Last Updated: Friday - 09/24/2010
Week of July 14, 2008
Paul a man of many temperaments
Some see him as arrogant, but he inspired deep affection in associates
The beheading of St. Paul is portrayed in this painting in the Basilica of St. Paul in Toronto.
By GLEN ARGAN
St. Paul was always in trouble. He didn't go looking for trouble, but it regularly seemed to find him. Paul was run out of town, beaten, stoned, imprisoned and the cause of a riot.
He chewed out the Christian community at Galatia, calling them foolish. He had strong words and lots of advice for the Corinthians too.
One might conclude that Paul was obnoxious and off-putting, stubborn and boastful.
That in fact is the conclusion drawn by Krister Stendahl, one of today's leading scholars on St. Paul: "St. Paul was arrogant. . . . He was also the greatest: the greatest of sinners, the greatest of apostles, the greatest when it came to speaking in tongues, the greatest at having been persecuted" (Final Account, p. 3).
But Paul was more complex than that. His description of love as the greatest virtue is still frequently read at weddings 2,000 years after he wrote it because it itself is so gentle and loving.
He had a marvellous relationship with the Church at Philippi. The Christians there sent money to support him in prison. From that prison cell, he wrote them his most exuberant letter.
He could be remarkably tender-hearted and he inspired great loyalty from his associates. Paul describes Timothy as "my beloved and faithful child in the Lord" and he urged the Corinthians "to put him at ease in your midst."
Eager to collaborate
Pope Benedict describes Paul as one who was eager to collaborate with others in ministry. He worked with women and he worked with men. To do that, Paul must have been flexible enough to put his own views on the backburner when others disagreed with them.
So why did Paul stir such opposition, not only in the first century, but even today in the 21st century? Part of it, no doubt, was that he did have a strong personality. "God did not give us a spirit of timidity, but of power and love and self-control," he wrote (2 Timothy 1:6-7).
But the other part was the message he proclaimed. Paul was untiring in proclaiming that Jesus is lord of the universe. And if Jesus is lord, it meant that Caesar was not. It also meant that Aphrodite - the goddess of love and lust - had to take a backseat.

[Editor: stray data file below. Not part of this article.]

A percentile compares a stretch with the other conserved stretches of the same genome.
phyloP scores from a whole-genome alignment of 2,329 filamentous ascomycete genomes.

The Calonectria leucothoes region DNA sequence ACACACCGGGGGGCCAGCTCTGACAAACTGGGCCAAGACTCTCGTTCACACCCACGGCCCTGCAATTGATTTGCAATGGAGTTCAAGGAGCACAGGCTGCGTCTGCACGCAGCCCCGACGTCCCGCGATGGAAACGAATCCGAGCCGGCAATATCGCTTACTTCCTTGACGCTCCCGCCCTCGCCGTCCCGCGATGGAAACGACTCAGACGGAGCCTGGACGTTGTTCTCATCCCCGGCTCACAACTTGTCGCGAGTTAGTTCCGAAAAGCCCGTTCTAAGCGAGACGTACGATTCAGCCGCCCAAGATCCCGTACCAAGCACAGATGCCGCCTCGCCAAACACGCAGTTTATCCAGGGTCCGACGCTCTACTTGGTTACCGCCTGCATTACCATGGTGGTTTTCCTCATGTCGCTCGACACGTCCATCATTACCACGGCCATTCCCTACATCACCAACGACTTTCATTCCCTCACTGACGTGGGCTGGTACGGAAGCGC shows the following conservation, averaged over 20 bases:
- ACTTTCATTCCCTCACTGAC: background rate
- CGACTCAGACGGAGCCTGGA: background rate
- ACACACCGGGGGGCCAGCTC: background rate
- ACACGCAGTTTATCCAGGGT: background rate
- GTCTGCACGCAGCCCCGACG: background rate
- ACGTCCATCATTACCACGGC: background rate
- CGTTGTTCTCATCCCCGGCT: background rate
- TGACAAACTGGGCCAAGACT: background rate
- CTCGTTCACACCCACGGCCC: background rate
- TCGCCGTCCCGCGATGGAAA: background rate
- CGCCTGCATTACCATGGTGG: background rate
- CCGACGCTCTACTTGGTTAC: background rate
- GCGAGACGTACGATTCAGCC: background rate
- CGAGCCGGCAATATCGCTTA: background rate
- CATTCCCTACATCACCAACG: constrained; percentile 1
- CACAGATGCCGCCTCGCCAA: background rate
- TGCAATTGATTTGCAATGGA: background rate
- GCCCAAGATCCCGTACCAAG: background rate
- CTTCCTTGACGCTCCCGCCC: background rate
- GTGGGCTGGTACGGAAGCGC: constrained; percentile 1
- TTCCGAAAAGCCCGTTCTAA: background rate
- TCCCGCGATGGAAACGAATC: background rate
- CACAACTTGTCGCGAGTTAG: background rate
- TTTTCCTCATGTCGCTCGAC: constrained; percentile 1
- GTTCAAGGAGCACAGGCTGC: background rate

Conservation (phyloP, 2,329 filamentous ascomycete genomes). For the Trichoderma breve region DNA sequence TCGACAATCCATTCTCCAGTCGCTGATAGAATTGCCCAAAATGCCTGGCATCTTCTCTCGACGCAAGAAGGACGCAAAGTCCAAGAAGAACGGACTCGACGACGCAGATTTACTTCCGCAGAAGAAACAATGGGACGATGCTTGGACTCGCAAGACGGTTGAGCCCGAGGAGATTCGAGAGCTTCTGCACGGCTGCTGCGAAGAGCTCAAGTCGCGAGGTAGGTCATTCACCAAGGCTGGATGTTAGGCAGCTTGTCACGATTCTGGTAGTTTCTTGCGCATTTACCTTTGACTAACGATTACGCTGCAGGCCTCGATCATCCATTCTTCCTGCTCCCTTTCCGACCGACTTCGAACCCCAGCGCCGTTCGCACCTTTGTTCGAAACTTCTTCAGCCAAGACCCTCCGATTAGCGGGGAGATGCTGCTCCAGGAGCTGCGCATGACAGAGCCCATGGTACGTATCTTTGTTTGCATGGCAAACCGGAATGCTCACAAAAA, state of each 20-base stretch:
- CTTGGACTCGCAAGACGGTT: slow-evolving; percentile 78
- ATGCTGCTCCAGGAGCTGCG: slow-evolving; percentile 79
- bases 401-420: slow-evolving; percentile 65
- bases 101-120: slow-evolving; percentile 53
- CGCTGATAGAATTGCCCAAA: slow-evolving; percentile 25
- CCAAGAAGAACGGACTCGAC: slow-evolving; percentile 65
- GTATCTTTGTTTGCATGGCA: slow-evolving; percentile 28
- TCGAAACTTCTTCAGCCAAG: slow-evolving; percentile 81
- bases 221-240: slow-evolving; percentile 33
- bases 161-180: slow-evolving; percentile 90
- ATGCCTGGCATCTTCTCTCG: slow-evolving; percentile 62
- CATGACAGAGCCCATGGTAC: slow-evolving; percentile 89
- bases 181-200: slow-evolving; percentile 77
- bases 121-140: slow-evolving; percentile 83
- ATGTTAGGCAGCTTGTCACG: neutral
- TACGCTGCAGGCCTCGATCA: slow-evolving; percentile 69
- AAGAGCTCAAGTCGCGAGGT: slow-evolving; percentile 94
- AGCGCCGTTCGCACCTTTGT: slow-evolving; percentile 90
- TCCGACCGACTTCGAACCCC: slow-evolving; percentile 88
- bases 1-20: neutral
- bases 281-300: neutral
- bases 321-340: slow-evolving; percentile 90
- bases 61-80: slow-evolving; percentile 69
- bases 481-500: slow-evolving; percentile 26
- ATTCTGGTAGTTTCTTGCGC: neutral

Paul's proclamation of the lordship of Jesus was not meant to start a cozy, middle-class religion. It was meant to force a radical change in people's personal lives, in society and in the life of faith.
Paul had undergone a deep and lasting conversion that transformed his life. He was no longer a militant right-winger who went around persecuting those who did not ascribe to his rigid fundamentalist adherence to the Mosaic Law. His conversion had given him a more inclusive outlook.
Instead of being a Jewish supremacist, he had come to see that the Gospel of Jesus was meant for everyone. There is no religious elite. Baptism is open to all who have faith in Jesus and all the baptized are welcome at the Lord's table. Religious purity becomes secondary to inclusiveness and unity.
Down in the boondocks
Paul expected others to be equally transformed. But people could not abide the notion of a crucified God who lived and died in the boondocks of Judea. They expected God to be powerful at all times.
The very thought that this Jewish God had risen from the dead was laughable. Indeed, that's exactly how the Athenians did react to this teaching.
Paul knew that people saw the Gospel as ridiculous. If this Gospel was preached with power, it was made perfect in weakness. At the end of the day, Paul would only boast of the cross. He was proud of his weaknesses because they proved that any success in preaching the Gospel was God's work, not his own. "God chose the weak in the world to shame the strong," he wrote (1 Corinthians 1:27).
So Paul was both powerful and weak. He was a strong personality who is widely acknowledged as one of the great figures in world history.
He never would have anticipated that. He was so thoroughly abused and persecuted, so beset by misfortune and natural disasters that he might have seen his greatest personal accomplishment in life as merely surviving to 55 or 60 years of age before he was finally martyred.
St. Paul was always in trouble. But because of that trouble, the Gospel was spread far and wide.